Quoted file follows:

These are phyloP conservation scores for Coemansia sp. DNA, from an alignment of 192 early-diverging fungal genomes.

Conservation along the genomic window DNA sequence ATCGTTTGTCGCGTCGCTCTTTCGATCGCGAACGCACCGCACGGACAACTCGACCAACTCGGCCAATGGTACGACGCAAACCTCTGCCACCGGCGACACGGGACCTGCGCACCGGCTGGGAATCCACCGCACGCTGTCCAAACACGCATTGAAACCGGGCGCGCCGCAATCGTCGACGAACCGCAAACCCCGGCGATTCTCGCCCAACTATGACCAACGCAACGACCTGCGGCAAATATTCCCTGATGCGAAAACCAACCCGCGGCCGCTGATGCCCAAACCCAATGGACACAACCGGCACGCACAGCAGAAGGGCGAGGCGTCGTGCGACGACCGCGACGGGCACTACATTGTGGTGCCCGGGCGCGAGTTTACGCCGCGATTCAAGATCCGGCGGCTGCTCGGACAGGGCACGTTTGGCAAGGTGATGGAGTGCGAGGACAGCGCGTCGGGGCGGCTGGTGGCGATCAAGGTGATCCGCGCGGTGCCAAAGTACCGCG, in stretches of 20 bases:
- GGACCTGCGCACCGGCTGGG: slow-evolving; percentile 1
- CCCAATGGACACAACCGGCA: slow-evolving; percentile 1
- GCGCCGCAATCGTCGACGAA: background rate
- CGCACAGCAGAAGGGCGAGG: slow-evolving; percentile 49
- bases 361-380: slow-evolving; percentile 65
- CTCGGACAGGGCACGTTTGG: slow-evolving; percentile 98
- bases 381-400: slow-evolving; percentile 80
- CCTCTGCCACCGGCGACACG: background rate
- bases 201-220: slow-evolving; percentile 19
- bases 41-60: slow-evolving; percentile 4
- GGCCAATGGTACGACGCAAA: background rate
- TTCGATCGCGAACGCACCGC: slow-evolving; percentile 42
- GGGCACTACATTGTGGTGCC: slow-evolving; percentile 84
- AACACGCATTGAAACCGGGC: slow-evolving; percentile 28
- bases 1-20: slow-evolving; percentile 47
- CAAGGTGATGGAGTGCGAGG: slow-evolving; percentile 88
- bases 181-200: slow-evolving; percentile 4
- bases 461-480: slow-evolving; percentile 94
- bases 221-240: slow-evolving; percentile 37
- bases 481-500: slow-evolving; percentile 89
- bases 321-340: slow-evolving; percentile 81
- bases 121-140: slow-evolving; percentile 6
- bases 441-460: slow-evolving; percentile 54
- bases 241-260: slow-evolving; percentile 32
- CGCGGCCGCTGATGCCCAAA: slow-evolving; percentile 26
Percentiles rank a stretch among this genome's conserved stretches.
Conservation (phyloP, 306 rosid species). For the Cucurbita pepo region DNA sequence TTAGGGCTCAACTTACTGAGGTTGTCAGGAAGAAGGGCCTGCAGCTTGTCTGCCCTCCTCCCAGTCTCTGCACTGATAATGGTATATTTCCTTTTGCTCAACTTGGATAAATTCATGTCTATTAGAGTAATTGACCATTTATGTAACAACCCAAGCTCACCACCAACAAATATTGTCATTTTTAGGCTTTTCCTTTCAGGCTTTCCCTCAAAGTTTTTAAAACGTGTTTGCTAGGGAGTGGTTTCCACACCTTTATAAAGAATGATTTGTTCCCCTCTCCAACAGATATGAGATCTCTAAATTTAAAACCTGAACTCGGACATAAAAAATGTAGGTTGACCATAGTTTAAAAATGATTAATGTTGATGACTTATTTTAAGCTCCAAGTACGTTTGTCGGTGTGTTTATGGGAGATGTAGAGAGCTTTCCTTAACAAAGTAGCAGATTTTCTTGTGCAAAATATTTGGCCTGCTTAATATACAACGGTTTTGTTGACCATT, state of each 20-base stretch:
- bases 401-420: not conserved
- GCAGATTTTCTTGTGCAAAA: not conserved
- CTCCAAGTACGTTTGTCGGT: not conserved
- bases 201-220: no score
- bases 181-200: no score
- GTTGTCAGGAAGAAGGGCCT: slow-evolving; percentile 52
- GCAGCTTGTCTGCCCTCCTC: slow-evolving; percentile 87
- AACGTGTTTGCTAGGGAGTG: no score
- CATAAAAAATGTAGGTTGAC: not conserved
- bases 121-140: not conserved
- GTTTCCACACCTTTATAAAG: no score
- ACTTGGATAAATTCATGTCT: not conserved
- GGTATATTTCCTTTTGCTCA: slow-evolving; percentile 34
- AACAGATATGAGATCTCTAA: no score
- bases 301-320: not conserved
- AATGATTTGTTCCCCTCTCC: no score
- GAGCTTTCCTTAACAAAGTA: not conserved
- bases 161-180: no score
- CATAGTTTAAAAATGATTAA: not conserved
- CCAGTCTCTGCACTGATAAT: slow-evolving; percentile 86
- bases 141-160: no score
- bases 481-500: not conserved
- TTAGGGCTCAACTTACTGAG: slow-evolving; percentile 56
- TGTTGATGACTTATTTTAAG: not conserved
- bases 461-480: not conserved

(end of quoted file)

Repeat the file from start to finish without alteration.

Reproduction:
These are phyloP conservation scores for Coemansia sp. DNA, from an alignment of 192 early-diverging fungal genomes.

Conservation along the genomic window DNA sequence ATCGTTTGTCGCGTCGCTCTTTCGATCGCGAACGCACCGCACGGACAACTCGACCAACTCGGCCAATGGTACGACGCAAACCTCTGCCACCGGCGACACGGGACCTGCGCACCGGCTGGGAATCCACCGCACGCTGTCCAAACACGCATTGAAACCGGGCGCGCCGCAATCGTCGACGAACCGCAAACCCCGGCGATTCTCGCCCAACTATGACCAACGCAACGACCTGCGGCAAATATTCCCTGATGCGAAAACCAACCCGCGGCCGCTGATGCCCAAACCCAATGGACACAACCGGCACGCACAGCAGAAGGGCGAGGCGTCGTGCGACGACCGCGACGGGCACTACATTGTGGTGCCCGGGCGCGAGTTTACGCCGCGATTCAAGATCCGGCGGCTGCTCGGACAGGGCACGTTTGGCAAGGTGATGGAGTGCGAGGACAGCGCGTCGGGGCGGCTGGTGGCGATCAAGGTGATCCGCGCGGTGCCAAAGTACCGCG, in stretches of 20 bases:
- GGACCTGCGCACCGGCTGGG: slow-evolving; percentile 1
- CCCAATGGACACAACCGGCA: slow-evolving; percentile 1
- GCGCCGCAATCGTCGACGAA: background rate
- CGCACAGCAGAAGGGCGAGG: slow-evolving; percentile 49
- bases 361-380: slow-evolving; percentile 65
- CTCGGACAGGGCACGTTTGG: slow-evolving; percentile 98
- bases 381-400: slow-evolving; percentile 80
- CCTCTGCCACCGGCGACACG: background rate
- bases 201-220: slow-evolving; percentile 19
- bases 41-60: slow-evolving; percentile 4
- GGCCAATGGTACGACGCAAA: background rate
- TTCGATCGCGAACGCACCGC: slow-evolving; percentile 42
- GGGCACTACATTGTGGTGCC: slow-evolving; percentile 84
- AACACGCATTGAAACCGGGC: slow-evolving; percentile 28
- bases 1-20: slow-evolving; percentile 47
- CAAGGTGATGGAGTGCGAGG: slow-evolving; percentile 88
- bases 181-200: slow-evolving; percentile 4
- bases 461-480: slow-evolving; percentile 94
- bases 221-240: slow-evolving; percentile 37
- bases 481-500: slow-evolving; percentile 89
- bases 321-340: slow-evolving; percentile 81
- bases 121-140: slow-evolving; percentile 6
- bases 441-460: slow-evolving; percentile 54
- bases 241-260: slow-evolving; percentile 32
- CGCGGCCGCTGATGCCCAAA: slow-evolving; percentile 26
Percentiles rank a stretch among this genome's conserved stretches.
Conservation (phyloP, 306 rosid species). For the Cucurbita pepo region DNA sequence TTAGGGCTCAACTTACTGAGGTTGTCAGGAAGAAGGGCCTGCAGCTTGTCTGCCCTCCTCCCAGTCTCTGCACTGATAATGGTATATTTCCTTTTGCTCAACTTGGATAAATTCATGTCTATTAGAGTAATTGACCATTTATGTAACAACCCAAGCTCACCACCAACAAATATTGTCATTTTTAGGCTTTTCCTTTCAGGCTTTCCCTCAAAGTTTTTAAAACGTGTTTGCTAGGGAGTGGTTTCCACACCTTTATAAAGAATGATTTGTTCCCCTCTCCAACAGATATGAGATCTCTAAATTTAAAACCTGAACTCGGACATAAAAAATGTAGGTTGACCATAGTTTAAAAATGATTAATGTTGATGACTTATTTTAAGCTCCAAGTACGTTTGTCGGTGTGTTTATGGGAGATGTAGAGAGCTTTCCTTAACAAAGTAGCAGATTTTCTTGTGCAAAATATTTGGCCTGCTTAATATACAACGGTTTTGTTGACCATT, state of each 20-base stretch:
- bases 401-420: not conserved
- GCAGATTTTCTTGTGCAAAA: not conserved
- CTCCAAGTACGTTTGTCGGT: not conserved
- bases 201-220: no score
- bases 181-200: no score
- GTTGTCAGGAAGAAGGGCCT: slow-evolving; percentile 52
- GCAGCTTGTCTGCCCTCCTC: slow-evolving; percentile 87
- AACGTGTTTGCTAGGGAGTG: no score
- CATAAAAAATGTAGGTTGAC: not conserved
- bases 121-140: not conserved
- GTTTCCACACCTTTATAAAG: no score
- ACTTGGATAAATTCATGTCT: not conserved
- GGTATATTTCCTTTTGCTCA: slow-evolving; percentile 34
- AACAGATATGAGATCTCTAA: no score
- bases 301-320: not conserved
- AATGATTTGTTCCCCTCTCC: no score
- GAGCTTTCCTTAACAAAGTA: not conserved
- bases 161-180: no score
- CATAGTTTAAAAATGATTAA: not conserved
- CCAGTCTCTGCACTGATAAT: slow-evolving; percentile 86
- bases 141-160: no score
- bases 481-500: not conserved
- TTAGGGCTCAACTTACTGAG: slow-evolving; percentile 56
- TGTTGATGACTTATTTTAAG: not conserved
- bases 461-480: not conserved